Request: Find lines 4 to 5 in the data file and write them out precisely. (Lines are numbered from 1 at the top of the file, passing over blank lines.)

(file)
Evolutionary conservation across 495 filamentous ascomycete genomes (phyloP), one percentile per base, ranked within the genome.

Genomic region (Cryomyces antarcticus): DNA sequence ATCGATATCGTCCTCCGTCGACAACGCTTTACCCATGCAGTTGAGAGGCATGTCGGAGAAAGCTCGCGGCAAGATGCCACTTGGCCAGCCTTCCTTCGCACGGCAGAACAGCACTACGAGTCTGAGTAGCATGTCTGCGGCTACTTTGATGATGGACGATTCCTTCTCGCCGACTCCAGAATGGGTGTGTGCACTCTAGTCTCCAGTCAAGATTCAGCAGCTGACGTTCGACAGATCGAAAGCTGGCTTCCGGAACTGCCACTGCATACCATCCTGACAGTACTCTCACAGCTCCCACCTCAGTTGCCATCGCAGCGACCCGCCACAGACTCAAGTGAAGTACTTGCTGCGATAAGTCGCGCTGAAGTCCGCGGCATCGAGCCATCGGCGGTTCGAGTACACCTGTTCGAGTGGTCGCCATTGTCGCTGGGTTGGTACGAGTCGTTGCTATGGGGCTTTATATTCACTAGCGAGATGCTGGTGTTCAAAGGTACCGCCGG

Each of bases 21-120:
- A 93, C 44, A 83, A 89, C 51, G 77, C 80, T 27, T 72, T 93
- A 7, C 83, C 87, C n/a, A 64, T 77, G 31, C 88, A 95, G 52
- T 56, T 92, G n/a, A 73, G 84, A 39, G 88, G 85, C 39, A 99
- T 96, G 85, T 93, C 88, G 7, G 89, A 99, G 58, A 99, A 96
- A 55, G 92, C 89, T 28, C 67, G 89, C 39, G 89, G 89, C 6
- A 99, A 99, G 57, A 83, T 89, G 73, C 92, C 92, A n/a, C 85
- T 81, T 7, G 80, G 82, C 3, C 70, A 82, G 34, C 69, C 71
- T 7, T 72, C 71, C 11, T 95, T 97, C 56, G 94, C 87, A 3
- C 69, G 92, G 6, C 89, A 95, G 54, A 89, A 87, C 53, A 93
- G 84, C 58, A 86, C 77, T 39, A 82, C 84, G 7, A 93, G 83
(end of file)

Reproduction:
- A 93, C 44, A 83, A 89, C 51, G 77, C 80, T 27, T 72, T 93
- A 7, C 83, C 87, C n/a, A 64, T 77, G 31, C 88, A 95, G 52